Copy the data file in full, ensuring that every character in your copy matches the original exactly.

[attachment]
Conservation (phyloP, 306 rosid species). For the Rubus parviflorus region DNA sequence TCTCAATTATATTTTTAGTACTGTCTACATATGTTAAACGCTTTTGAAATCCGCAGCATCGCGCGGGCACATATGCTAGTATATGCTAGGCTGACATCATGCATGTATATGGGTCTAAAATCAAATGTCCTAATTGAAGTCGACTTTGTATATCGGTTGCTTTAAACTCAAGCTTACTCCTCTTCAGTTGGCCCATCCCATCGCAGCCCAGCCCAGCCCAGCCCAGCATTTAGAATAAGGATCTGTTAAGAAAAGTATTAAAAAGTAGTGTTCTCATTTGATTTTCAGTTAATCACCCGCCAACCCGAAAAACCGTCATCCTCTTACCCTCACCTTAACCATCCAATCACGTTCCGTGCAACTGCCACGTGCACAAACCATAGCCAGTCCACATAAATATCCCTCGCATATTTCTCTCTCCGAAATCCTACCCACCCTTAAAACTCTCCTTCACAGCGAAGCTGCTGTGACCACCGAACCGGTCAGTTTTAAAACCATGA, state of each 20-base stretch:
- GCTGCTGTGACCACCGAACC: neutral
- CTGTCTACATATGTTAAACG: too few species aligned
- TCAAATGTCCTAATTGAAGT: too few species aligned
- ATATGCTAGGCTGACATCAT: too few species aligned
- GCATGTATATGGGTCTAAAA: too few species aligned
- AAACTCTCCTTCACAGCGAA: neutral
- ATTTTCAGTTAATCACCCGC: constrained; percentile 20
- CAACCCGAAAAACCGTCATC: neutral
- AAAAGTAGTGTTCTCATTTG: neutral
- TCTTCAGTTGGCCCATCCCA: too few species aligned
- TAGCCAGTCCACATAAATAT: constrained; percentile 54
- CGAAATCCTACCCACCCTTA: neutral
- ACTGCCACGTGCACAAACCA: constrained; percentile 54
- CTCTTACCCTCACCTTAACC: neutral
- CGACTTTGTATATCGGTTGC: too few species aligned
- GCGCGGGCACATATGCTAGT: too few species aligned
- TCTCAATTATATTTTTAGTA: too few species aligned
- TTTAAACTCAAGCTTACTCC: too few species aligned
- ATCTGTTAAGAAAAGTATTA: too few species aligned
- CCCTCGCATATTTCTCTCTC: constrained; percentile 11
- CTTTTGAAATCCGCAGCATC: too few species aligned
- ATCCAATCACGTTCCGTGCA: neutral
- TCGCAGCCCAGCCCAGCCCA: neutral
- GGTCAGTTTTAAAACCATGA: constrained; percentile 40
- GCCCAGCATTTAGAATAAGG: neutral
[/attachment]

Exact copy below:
Conservation (phyloP, 306 rosid species). For the Rubus parviflorus region DNA sequence TCTCAATTATATTTTTAGTACTGTCTACATATGTTAAACGCTTTTGAAATCCGCAGCATCGCGCGGGCACATATGCTAGTATATGCTAGGCTGACATCATGCATGTATATGGGTCTAAAATCAAATGTCCTAATTGAAGTCGACTTTGTATATCGGTTGCTTTAAACTCAAGCTTACTCCTCTTCAGTTGGCCCATCCCATCGCAGCCCAGCCCAGCCCAGCCCAGCATTTAGAATAAGGATCTGTTAAGAAAAGTATTAAAAAGTAGTGTTCTCATTTGATTTTCAGTTAATCACCCGCCAACCCGAAAAACCGTCATCCTCTTACCCTCACCTTAACCATCCAATCACGTTCCGTGCAACTGCCACGTGCACAAACCATAGCCAGTCCACATAAATATCCCTCGCATATTTCTCTCTCCGAAATCCTACCCACCCTTAAAACTCTCCTTCACAGCGAAGCTGCTGTGACCACCGAACCGGTCAGTTTTAAAACCATGA, state of each 20-base stretch:
- GCTGCTGTGACCACCGAACC: neutral
- CTGTCTACATATGTTAAACG: too few species aligned
- TCAAATGTCCTAATTGAAGT: too few species aligned
- ATATGCTAGGCTGACATCAT: too few species aligned
- GCATGTATATGGGTCTAAAA: too few species aligned
- AAACTCTCCTTCACAGCGAA: neutral
- ATTTTCAGTTAATCACCCGC: constrained; percentile 20
- CAACCCGAAAAACCGTCATC: neutral
- AAAAGTAGTGTTCTCATTTG: neutral
- TCTTCAGTTGGCCCATCCCA: too few species aligned
- TAGCCAGTCCACATAAATAT: constrained; percentile 54
- CGAAATCCTACCCACCCTTA: neutral
- ACTGCCACGTGCACAAACCA: constrained; percentile 54
- CTCTTACCCTCACCTTAACC: neutral
- CGACTTTGTATATCGGTTGC: too few species aligned
- GCGCGGGCACATATGCTAGT: too few species aligned
- TCTCAATTATATTTTTAGTA: too few species aligned
- TTTAAACTCAAGCTTACTCC: too few species aligned
- ATCTGTTAAGAAAAGTATTA: too few species aligned
- CCCTCGCATATTTCTCTCTC: constrained; percentile 11
- CTTTTGAAATCCGCAGCATC: too few species aligned
- ATCCAATCACGTTCCGTGCA: neutral
- TCGCAGCCCAGCCCAGCCCA: neutral
- GGTCAGTTTTAAAACCATGA: constrained; percentile 40
- GCCCAGCATTTAGAATAAGG: neutral